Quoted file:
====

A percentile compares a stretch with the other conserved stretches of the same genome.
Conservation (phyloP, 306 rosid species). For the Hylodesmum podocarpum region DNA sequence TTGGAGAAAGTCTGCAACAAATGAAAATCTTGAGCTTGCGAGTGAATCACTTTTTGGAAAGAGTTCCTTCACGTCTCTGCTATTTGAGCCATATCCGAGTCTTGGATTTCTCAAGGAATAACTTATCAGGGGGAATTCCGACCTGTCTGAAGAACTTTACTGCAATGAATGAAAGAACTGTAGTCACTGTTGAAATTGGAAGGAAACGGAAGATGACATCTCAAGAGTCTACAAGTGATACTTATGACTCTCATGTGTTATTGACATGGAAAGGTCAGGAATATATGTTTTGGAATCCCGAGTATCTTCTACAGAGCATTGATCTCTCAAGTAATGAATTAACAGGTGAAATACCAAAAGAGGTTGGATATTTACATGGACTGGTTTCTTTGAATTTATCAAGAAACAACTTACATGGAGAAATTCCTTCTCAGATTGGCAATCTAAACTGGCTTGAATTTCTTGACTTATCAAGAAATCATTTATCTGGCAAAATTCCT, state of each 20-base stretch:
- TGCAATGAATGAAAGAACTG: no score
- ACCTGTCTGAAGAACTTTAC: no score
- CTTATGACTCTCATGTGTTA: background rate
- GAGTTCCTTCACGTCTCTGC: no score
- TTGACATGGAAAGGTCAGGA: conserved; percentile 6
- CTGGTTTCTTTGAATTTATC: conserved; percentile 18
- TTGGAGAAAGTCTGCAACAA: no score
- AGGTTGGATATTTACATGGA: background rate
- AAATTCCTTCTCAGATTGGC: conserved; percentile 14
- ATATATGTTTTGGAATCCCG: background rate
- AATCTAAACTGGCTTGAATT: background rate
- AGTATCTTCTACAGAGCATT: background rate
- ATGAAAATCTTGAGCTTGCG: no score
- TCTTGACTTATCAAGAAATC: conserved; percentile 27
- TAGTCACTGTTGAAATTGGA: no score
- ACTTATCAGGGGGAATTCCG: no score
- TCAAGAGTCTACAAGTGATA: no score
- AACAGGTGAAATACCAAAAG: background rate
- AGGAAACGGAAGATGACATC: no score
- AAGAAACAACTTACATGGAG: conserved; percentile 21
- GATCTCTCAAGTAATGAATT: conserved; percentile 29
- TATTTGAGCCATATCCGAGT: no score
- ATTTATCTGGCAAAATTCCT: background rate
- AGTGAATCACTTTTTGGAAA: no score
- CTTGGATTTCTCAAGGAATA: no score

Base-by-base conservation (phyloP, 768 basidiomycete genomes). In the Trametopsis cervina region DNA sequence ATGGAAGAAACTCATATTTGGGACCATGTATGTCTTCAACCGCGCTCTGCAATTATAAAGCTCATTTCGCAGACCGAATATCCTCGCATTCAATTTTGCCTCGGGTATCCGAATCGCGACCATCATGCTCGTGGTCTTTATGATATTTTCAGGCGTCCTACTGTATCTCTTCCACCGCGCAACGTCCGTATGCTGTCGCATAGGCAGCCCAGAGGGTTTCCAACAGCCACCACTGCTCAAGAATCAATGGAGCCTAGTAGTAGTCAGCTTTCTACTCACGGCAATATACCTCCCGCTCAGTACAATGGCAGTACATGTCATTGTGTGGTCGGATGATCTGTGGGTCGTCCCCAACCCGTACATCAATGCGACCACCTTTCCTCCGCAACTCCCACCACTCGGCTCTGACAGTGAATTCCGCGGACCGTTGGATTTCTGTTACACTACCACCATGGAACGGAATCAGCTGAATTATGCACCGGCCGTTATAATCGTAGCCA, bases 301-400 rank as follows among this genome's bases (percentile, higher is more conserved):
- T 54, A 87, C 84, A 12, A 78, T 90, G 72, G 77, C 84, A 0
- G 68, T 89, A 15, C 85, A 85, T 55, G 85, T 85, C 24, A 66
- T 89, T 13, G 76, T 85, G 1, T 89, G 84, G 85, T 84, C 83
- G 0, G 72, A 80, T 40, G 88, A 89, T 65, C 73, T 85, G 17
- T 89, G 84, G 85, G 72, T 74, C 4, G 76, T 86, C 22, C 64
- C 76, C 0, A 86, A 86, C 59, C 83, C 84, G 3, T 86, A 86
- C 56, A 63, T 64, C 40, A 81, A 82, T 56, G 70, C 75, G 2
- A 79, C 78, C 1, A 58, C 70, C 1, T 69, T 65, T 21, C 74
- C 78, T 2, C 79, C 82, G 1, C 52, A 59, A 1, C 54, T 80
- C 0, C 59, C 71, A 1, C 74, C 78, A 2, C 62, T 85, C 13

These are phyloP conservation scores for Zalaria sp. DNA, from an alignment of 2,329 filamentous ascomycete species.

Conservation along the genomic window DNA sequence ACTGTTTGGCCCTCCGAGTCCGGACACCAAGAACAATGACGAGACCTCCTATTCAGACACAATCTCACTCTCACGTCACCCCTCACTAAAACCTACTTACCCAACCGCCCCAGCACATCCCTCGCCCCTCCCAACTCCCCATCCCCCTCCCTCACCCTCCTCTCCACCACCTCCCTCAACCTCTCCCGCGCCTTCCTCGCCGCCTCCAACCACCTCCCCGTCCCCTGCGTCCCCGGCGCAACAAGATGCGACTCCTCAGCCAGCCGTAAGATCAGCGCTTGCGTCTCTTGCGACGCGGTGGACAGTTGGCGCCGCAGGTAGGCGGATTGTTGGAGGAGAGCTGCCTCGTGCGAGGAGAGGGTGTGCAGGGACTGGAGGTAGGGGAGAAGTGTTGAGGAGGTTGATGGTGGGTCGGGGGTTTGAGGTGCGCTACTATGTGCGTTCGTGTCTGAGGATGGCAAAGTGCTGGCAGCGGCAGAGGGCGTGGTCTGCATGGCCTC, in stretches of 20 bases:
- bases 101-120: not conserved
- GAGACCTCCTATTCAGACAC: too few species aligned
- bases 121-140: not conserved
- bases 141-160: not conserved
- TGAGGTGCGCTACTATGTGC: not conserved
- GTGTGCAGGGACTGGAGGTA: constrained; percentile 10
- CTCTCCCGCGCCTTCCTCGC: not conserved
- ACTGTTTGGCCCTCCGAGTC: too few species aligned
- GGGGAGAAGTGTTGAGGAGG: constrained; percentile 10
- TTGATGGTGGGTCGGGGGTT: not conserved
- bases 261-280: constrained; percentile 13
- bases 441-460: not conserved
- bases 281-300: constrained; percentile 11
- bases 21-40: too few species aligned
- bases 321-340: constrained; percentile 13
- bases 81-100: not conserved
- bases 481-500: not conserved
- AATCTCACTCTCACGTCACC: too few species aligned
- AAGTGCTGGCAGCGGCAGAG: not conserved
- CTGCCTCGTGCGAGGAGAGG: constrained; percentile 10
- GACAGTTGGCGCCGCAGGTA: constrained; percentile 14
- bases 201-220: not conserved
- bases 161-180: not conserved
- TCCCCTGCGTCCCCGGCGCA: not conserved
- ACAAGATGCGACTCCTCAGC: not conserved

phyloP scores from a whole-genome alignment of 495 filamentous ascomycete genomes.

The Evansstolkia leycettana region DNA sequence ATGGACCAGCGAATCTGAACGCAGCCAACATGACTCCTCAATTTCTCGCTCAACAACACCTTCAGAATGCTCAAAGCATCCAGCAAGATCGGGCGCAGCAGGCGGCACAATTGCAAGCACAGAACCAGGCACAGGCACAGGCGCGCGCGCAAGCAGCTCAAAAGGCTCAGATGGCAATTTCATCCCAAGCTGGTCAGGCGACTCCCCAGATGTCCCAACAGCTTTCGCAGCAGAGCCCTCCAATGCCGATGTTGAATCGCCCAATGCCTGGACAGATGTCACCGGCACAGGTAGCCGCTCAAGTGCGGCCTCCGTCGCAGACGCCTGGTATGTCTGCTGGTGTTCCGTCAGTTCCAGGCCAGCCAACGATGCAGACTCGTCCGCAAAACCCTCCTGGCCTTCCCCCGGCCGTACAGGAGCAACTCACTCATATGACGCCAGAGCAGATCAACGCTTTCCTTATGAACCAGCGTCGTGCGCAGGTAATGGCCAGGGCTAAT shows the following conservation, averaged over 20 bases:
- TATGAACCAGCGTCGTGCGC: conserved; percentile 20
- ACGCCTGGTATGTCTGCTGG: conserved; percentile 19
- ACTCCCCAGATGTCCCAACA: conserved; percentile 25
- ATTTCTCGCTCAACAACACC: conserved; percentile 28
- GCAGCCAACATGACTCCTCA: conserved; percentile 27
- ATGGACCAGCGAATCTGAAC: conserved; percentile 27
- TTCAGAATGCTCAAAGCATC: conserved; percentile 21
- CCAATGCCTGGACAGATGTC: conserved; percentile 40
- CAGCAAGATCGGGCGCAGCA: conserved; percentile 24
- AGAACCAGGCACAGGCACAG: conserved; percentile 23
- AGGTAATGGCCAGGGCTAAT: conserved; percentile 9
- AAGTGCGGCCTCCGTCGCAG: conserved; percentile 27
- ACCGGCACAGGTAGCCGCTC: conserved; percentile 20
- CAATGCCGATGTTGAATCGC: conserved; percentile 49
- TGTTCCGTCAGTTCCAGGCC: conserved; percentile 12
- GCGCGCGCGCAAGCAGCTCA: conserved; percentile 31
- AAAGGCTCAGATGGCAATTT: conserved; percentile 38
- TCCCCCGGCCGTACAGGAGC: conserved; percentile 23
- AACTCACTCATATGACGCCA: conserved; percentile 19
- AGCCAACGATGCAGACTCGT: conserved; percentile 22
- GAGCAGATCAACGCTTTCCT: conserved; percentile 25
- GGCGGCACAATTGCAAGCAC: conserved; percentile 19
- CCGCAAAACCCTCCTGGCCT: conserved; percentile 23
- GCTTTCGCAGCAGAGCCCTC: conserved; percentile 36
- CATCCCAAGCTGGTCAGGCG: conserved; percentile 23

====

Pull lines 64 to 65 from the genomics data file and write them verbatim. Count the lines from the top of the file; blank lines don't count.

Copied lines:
- TCCCCTGCGTCCCCGGCGCA: not conserved
- ACAAGATGCGACTCCTCAGC: not conserved